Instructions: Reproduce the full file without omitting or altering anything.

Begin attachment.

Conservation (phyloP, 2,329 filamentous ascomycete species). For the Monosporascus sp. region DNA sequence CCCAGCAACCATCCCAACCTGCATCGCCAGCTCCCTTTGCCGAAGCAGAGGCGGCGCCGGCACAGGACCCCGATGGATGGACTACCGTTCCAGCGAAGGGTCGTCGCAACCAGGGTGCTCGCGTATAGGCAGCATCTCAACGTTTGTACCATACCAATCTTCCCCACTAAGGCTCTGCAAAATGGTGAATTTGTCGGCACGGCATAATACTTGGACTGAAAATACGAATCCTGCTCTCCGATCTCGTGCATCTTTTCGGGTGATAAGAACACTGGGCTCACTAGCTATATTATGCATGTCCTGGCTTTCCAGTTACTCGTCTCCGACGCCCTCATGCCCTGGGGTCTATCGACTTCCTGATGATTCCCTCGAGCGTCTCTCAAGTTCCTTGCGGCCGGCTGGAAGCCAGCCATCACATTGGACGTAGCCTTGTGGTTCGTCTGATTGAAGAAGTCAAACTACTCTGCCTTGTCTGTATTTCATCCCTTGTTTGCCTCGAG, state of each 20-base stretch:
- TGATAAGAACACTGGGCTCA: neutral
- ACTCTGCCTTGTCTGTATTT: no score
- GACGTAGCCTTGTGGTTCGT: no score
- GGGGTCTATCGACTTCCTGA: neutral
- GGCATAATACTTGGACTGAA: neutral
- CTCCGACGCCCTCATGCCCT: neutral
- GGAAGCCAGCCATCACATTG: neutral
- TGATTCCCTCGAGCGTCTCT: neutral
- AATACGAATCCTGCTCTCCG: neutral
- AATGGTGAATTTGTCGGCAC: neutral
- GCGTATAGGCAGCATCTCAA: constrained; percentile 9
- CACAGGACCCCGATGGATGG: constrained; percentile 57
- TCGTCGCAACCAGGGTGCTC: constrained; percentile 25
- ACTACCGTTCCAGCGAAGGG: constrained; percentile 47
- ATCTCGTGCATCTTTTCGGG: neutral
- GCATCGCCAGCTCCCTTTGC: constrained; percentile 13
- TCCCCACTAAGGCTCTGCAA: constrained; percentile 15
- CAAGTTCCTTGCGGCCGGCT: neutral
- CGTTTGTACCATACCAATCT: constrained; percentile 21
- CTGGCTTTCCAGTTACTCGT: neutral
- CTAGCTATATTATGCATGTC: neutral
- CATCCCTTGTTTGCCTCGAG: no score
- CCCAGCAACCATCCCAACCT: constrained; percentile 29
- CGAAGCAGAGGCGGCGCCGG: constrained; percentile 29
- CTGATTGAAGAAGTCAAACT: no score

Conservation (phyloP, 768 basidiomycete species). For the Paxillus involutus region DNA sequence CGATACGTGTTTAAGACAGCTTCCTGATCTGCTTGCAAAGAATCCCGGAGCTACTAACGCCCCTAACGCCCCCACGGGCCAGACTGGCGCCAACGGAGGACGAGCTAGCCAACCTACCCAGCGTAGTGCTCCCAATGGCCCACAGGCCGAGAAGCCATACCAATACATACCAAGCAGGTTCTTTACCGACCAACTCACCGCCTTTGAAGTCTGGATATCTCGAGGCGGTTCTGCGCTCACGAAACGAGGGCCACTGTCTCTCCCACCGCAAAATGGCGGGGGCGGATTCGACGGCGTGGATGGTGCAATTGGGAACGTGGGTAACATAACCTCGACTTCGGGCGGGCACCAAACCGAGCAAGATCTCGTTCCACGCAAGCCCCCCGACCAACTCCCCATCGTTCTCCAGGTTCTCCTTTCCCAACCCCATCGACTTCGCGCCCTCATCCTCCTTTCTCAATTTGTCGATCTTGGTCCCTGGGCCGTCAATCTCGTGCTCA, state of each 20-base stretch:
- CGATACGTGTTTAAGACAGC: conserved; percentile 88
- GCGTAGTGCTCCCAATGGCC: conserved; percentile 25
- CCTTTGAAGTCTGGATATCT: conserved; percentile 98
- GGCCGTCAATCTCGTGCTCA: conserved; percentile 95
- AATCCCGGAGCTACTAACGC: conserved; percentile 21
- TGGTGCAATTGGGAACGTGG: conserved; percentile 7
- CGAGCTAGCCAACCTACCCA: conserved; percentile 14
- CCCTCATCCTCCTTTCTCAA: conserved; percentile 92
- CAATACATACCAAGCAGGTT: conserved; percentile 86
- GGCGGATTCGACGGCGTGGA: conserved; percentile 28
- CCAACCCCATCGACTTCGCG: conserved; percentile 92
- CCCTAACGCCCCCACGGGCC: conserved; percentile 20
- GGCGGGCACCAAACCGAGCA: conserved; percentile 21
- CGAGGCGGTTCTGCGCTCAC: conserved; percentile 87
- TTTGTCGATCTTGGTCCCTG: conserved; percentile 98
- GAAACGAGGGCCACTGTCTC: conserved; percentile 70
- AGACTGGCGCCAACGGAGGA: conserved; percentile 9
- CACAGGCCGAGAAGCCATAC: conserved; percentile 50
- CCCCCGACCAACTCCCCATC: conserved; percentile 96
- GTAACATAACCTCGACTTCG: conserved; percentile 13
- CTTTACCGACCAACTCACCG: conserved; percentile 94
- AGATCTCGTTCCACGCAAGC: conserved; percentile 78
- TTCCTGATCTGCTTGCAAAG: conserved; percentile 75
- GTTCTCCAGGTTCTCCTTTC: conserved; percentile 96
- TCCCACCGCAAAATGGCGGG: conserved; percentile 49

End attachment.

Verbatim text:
Conservation (phyloP, 2,329 filamentous ascomycete species). For the Monosporascus sp. region DNA sequence CCCAGCAACCATCCCAACCTGCATCGCCAGCTCCCTTTGCCGAAGCAGAGGCGGCGCCGGCACAGGACCCCGATGGATGGACTACCGTTCCAGCGAAGGGTCGTCGCAACCAGGGTGCTCGCGTATAGGCAGCATCTCAACGTTTGTACCATACCAATCTTCCCCACTAAGGCTCTGCAAAATGGTGAATTTGTCGGCACGGCATAATACTTGGACTGAAAATACGAATCCTGCTCTCCGATCTCGTGCATCTTTTCGGGTGATAAGAACACTGGGCTCACTAGCTATATTATGCATGTCCTGGCTTTCCAGTTACTCGTCTCCGACGCCCTCATGCCCTGGGGTCTATCGACTTCCTGATGATTCCCTCGAGCGTCTCTCAAGTTCCTTGCGGCCGGCTGGAAGCCAGCCATCACATTGGACGTAGCCTTGTGGTTCGTCTGATTGAAGAAGTCAAACTACTCTGCCTTGTCTGTATTTCATCCCTTGTTTGCCTCGAG, state of each 20-base stretch:
- TGATAAGAACACTGGGCTCA: neutral
- ACTCTGCCTTGTCTGTATTT: no score
- GACGTAGCCTTGTGGTTCGT: no score
- GGGGTCTATCGACTTCCTGA: neutral
- GGCATAATACTTGGACTGAA: neutral
- CTCCGACGCCCTCATGCCCT: neutral
- GGAAGCCAGCCATCACATTG: neutral
- TGATTCCCTCGAGCGTCTCT: neutral
- AATACGAATCCTGCTCTCCG: neutral
- AATGGTGAATTTGTCGGCAC: neutral
- GCGTATAGGCAGCATCTCAA: constrained; percentile 9
- CACAGGACCCCGATGGATGG: constrained; percentile 57
- TCGTCGCAACCAGGGTGCTC: constrained; percentile 25
- ACTACCGTTCCAGCGAAGGG: constrained; percentile 47
- ATCTCGTGCATCTTTTCGGG: neutral
- GCATCGCCAGCTCCCTTTGC: constrained; percentile 13
- TCCCCACTAAGGCTCTGCAA: constrained; percentile 15
- CAAGTTCCTTGCGGCCGGCT: neutral
- CGTTTGTACCATACCAATCT: constrained; percentile 21
- CTGGCTTTCCAGTTACTCGT: neutral
- CTAGCTATATTATGCATGTC: neutral
- CATCCCTTGTTTGCCTCGAG: no score
- CCCAGCAACCATCCCAACCT: constrained; percentile 29
- CGAAGCAGAGGCGGCGCCGG: constrained; percentile 29
- CTGATTGAAGAAGTCAAACT: no score

Conservation (phyloP, 768 basidiomycete species). For the Paxillus involutus region DNA sequence CGATACGTGTTTAAGACAGCTTCCTGATCTGCTTGCAAAGAATCCCGGAGCTACTAACGCCCCTAACGCCCCCACGGGCCAGACTGGCGCCAACGGAGGACGAGCTAGCCAACCTACCCAGCGTAGTGCTCCCAATGGCCCACAGGCCGAGAAGCCATACCAATACATACCAAGCAGGTTCTTTACCGACCAACTCACCGCCTTTGAAGTCTGGATATCTCGAGGCGGTTCTGCGCTCACGAAACGAGGGCCACTGTCTCTCCCACCGCAAAATGGCGGGGGCGGATTCGACGGCGTGGATGGTGCAATTGGGAACGTGGGTAACATAACCTCGACTTCGGGCGGGCACCAAACCGAGCAAGATCTCGTTCCACGCAAGCCCCCCGACCAACTCCCCATCGTTCTCCAGGTTCTCCTTTCCCAACCCCATCGACTTCGCGCCCTCATCCTCCTTTCTCAATTTGTCGATCTTGGTCCCTGGGCCGTCAATCTCGTGCTCA, state of each 20-base stretch:
- CGATACGTGTTTAAGACAGC: conserved; percentile 88
- GCGTAGTGCTCCCAATGGCC: conserved; percentile 25
- CCTTTGAAGTCTGGATATCT: conserved; percentile 98
- GGCCGTCAATCTCGTGCTCA: conserved; percentile 95
- AATCCCGGAGCTACTAACGC: conserved; percentile 21
- TGGTGCAATTGGGAACGTGG: conserved; percentile 7
- CGAGCTAGCCAACCTACCCA: conserved; percentile 14
- CCCTCATCCTCCTTTCTCAA: conserved; percentile 92
- CAATACATACCAAGCAGGTT: conserved; percentile 86
- GGCGGATTCGACGGCGTGGA: conserved; percentile 28
- CCAACCCCATCGACTTCGCG: conserved; percentile 92
- CCCTAACGCCCCCACGGGCC: conserved; percentile 20
- GGCGGGCACCAAACCGAGCA: conserved; percentile 21
- CGAGGCGGTTCTGCGCTCAC: conserved; percentile 87
- TTTGTCGATCTTGGTCCCTG: conserved; percentile 98
- GAAACGAGGGCCACTGTCTC: conserved; percentile 70
- AGACTGGCGCCAACGGAGGA: conserved; percentile 9
- CACAGGCCGAGAAGCCATAC: conserved; percentile 50
- CCCCCGACCAACTCCCCATC: conserved; percentile 96
- GTAACATAACCTCGACTTCG: conserved; percentile 13
- CTTTACCGACCAACTCACCG: conserved; percentile 94
- AGATCTCGTTCCACGCAAGC: conserved; percentile 78
- TTCCTGATCTGCTTGCAAAG: conserved; percentile 75
- GTTCTCCAGGTTCTCCTTTC: conserved; percentile 96
- TCCCACCGCAAAATGGCGGG: conserved; percentile 49